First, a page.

Several lawsuits have been filed in court against musician Travis Scott, the entertainment company Live Nation, and other organizers, but it is unclear whether the lawsuits will remain in a public court due to arbitration clauses in the fine print. If someone purchased a ticket through Live Nation’s website, the ticket purchaser is likely bound to arbitrate disputes with Live Nation because of the Terms of Service governing the website. 

The procedural protections available in arbitration are limited compared to court procedures. For example, the injured victims or their survivors who are stuck in arbitration generally have no automatic rights to engage in broad discovery, such as by taking depositions of key players involved in organizing or managing the concert, or by requesting access to documents, emails, or videos related to the horrific event. In court, the victims or their survivors would generally be entitled to broad discovery of all relevant evidence, but in arbitration, it can be more difficult to gather evidence of wrongdoing. 

Furthermore, the decision of the arbitrator is generally final and binding, even if the arbitrator makes serious errors, while an erroneous court decision is typically subject to appellate review.  Also, arbitration is limited to an individual’s claim, and collective or class proceedings are not allowed. However, court proceedings generally provide for class actions.    

Congress is currently considering the proper scope and role of arbitration in our society. For example, there are pending bills to curtail the use of forced arbitration for workplace disputes, sexual assault claims or claims involving nursing homes. An overhaul of our almost one-hundred-year-old Federal Arbitration Act is long overdue, and it is time for America’s courts to play a stronger role in administering justice. 

This blog is intended to provide information to the general public and to practitioners about developments that may impact Oregon class actions.

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check mark image with workersOregon Senator Jeff Merkley and U.S. Representative Bill Foster of Illinois introduced the Investor Choice Act earlier this month. The bill would prohibit broker dealers and investment advisors from forcing investors to agree to mandatory arbitration. The bill also prevents brokers dealers and investment advisors from forcing investors to waive the right to bring a class action lawsuit. The Senate’s version of the bill is available here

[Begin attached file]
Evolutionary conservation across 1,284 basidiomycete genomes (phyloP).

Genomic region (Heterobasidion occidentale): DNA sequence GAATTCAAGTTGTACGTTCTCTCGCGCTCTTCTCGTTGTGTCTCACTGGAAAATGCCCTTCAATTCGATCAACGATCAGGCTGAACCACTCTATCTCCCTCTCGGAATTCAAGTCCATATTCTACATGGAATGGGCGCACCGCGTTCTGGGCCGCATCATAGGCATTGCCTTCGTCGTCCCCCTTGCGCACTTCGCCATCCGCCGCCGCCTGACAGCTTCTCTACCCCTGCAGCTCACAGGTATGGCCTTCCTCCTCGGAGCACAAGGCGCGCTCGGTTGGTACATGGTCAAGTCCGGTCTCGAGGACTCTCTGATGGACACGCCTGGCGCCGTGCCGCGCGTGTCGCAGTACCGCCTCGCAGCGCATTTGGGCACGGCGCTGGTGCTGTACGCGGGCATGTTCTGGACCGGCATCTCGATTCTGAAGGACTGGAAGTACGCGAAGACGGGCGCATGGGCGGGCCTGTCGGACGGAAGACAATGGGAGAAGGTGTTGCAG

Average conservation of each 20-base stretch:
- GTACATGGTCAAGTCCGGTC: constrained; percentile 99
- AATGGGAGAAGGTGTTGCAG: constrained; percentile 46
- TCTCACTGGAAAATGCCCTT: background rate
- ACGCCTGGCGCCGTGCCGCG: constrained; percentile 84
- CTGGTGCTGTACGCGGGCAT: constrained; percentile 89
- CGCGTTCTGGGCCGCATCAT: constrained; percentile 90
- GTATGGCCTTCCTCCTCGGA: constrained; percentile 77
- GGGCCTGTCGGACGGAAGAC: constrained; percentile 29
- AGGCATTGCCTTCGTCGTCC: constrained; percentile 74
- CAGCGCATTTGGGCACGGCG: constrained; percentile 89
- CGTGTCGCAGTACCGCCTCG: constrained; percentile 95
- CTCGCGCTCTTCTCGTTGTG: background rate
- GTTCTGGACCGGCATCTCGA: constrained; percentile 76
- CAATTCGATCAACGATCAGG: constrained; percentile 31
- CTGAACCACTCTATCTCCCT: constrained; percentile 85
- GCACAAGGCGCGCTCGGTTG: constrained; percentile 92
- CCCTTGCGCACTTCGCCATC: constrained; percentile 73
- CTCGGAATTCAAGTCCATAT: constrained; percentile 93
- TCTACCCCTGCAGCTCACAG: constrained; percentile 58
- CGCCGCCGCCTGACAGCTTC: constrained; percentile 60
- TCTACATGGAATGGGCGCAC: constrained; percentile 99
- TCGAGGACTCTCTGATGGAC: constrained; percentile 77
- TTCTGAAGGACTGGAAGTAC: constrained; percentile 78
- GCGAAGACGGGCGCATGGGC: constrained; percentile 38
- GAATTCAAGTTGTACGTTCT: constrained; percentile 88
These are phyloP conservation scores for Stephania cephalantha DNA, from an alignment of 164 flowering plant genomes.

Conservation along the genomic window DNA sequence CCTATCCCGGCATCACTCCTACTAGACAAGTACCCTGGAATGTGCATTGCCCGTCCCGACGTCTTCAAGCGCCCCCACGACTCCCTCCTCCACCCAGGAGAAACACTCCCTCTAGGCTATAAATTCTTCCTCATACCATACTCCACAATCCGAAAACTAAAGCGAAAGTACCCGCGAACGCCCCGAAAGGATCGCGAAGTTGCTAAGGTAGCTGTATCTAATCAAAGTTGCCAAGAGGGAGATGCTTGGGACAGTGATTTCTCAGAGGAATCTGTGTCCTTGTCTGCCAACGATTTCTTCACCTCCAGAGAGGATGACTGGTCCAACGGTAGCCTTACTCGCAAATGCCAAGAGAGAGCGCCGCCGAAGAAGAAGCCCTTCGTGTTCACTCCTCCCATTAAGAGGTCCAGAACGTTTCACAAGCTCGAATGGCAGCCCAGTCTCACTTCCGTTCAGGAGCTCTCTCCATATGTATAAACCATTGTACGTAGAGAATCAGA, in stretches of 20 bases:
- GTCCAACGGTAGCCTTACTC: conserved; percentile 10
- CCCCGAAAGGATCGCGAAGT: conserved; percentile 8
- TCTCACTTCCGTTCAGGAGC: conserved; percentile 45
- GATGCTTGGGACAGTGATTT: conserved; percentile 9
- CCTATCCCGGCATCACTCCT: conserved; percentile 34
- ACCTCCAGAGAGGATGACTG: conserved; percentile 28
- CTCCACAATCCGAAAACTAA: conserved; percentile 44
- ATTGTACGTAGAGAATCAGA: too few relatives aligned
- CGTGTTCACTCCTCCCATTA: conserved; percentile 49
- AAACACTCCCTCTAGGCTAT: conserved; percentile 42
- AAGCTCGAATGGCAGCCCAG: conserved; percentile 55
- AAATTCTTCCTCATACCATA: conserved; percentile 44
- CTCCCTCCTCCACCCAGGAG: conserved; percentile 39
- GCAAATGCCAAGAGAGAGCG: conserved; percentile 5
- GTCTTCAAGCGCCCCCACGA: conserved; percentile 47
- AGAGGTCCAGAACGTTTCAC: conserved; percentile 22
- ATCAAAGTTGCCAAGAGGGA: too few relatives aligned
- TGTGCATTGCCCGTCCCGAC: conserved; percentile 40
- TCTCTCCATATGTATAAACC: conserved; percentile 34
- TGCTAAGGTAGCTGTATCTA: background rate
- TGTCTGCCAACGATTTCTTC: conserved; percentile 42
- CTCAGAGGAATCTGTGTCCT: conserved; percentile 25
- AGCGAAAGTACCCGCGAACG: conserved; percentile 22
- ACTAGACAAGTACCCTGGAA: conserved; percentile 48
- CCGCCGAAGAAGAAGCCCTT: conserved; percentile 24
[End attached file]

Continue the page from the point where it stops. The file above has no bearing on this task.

The North American Securities Administrators Association (NASAA) and Public Investors Advocate Bar Association (PIABA) endorsed the legislation. SEC Commission Chairman Gary Gensler said during his confirmation hearing that investors should be able to chose to go to court to resolve disputes.

Most agreements with individual investors in the financial services industry force customers into arbitration. Many investor advocates want investors to have the option of pursuing claims in court. Arbitration lacks the transparency of court and is sometimes cost prohibitive.

The North American Securities Administrators Association, Inc. (NASAA) announced its support for the Investor Choice Act of 2019 (S. 2992) in a June 2020 letter to the bill’s sponsor, United States Senator Jeff Merkley. NASAA is made up of securities administrators in all 50 states, Canada, and Mexico. NASAA describes its mission as protecting consumers who purchase securities or investment advice. Its members have authority to investigate investor complaints, enforce state securities laws, and educate investors about their rights.

The Investor Choice Act would prohibit broker-dealers and other investment industry professionals from including mandatory arbitration requirements and prohibitions on class action lawsuits in contracts that many investor customers enter into to receive investment services. These provisions in customer agreements force investors to give up important legal rights to work with a financial professional. Arbitration requirements mean investors give up the right to bring claims in court and have a judge or jury resolve the dispute. Class action waivers make it difficult or impossible for investors with small or relatively small claims to obtain relief because the costs of individual cases often are greater than the potential recovery. For many investors who are the victims of fraud or other financial misconduct but who have relatively small claims, class action waivers mean that the defendant will never be held accountable for illegal acts.

For more information, this link will bring you to the text of the Investor Choice Act. Click here to learn more about NASAA.

Here is a link to an interesting article showing how DoorDash is now afraid of its own Mandatory Arbitration Agreements even though it negotiated with arbitrators to get special rules.

This blog is intended to provide information to the general public and to practitioners about developments that may impact Oregon class actions.